To better understand the influence of environmental conditions on the adsorption of extracellular chromosomal DNA and its availability for natural transformation, the amount and conformation of adsorbed DNA were monitored under different conditions in parallel with transformation assays using the soil bacterium Azotobacter vinelandii. DNA adsorption was monitored using the technique of quartz crystal microbalance with dissipation (QCM-D). Both silica and natural organic matter (NOM) surfaces were evaluated in solutions containing either 100 mM NaCl or 1 mM CaCl2. The QCM-D data suggest that DNA adsorbed to silica surfaces has a more compact and rigid conformation in Ca 2+ solution than in Na+ solution and that the reverse is true when DNA is adsorbed to NOM surfaces. While the amounts of DNA adsorbed on a silica surface were similar for Ca2+ and Na+ solutions, the amount of DNA adsorbed on an NOM-coated surface was higher in Ca 2+ solution than in Na+ solution. Transformation frequencies for dissolved DNA and DNA adsorbed to silica and to NOM were 6 × 10-5, 5 × 10-5, and 2.5 × 10 -4, respectively. For NOM-coated surfaces, transformation frequencies from individual experiments were 2- to 50-fold higher in the presence of Ca2+ than in the presence of Na+. The results suggest that groundwater hardness (i.e., Ca2+ concentration) will affect the amount of extracellular DNA adsorbed to the soil surface but that neither adsorption nor changes in the conformation of the adsorbed DNA will have a strong effect on the frequency of natural transformation of A. vinelandii.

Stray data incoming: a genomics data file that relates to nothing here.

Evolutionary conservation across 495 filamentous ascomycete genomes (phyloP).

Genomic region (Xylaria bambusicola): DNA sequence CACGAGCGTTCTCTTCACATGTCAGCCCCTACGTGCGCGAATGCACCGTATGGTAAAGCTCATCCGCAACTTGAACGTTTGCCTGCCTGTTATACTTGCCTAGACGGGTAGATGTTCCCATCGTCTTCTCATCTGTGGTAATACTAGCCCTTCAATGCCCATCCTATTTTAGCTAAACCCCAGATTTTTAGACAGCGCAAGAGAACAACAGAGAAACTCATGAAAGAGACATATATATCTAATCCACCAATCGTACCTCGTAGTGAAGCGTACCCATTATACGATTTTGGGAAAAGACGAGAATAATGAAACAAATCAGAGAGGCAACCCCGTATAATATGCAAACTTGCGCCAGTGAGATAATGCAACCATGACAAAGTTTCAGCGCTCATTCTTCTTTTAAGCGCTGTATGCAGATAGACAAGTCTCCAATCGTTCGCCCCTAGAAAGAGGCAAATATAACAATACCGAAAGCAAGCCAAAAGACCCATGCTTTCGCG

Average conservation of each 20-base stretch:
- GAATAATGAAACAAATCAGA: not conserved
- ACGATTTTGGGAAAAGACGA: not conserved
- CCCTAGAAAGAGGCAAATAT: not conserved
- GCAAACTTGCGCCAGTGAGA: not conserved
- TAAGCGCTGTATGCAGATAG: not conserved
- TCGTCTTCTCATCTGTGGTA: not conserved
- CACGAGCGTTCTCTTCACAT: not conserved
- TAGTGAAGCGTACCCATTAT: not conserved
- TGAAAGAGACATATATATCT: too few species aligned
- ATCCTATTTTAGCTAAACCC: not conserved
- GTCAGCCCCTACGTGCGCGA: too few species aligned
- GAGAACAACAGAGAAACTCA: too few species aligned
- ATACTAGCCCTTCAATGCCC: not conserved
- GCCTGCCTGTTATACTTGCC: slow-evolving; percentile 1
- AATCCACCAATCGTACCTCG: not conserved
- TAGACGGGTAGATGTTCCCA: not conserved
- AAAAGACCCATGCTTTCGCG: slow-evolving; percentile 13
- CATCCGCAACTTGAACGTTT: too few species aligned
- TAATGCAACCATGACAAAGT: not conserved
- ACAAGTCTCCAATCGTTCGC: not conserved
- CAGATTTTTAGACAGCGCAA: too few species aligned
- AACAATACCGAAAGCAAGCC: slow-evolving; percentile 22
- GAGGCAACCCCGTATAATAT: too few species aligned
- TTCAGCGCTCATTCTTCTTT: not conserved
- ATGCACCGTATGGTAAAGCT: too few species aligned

ASJC Scopus subject areas
- Food Science
- Applied Microbiology and Biotechnology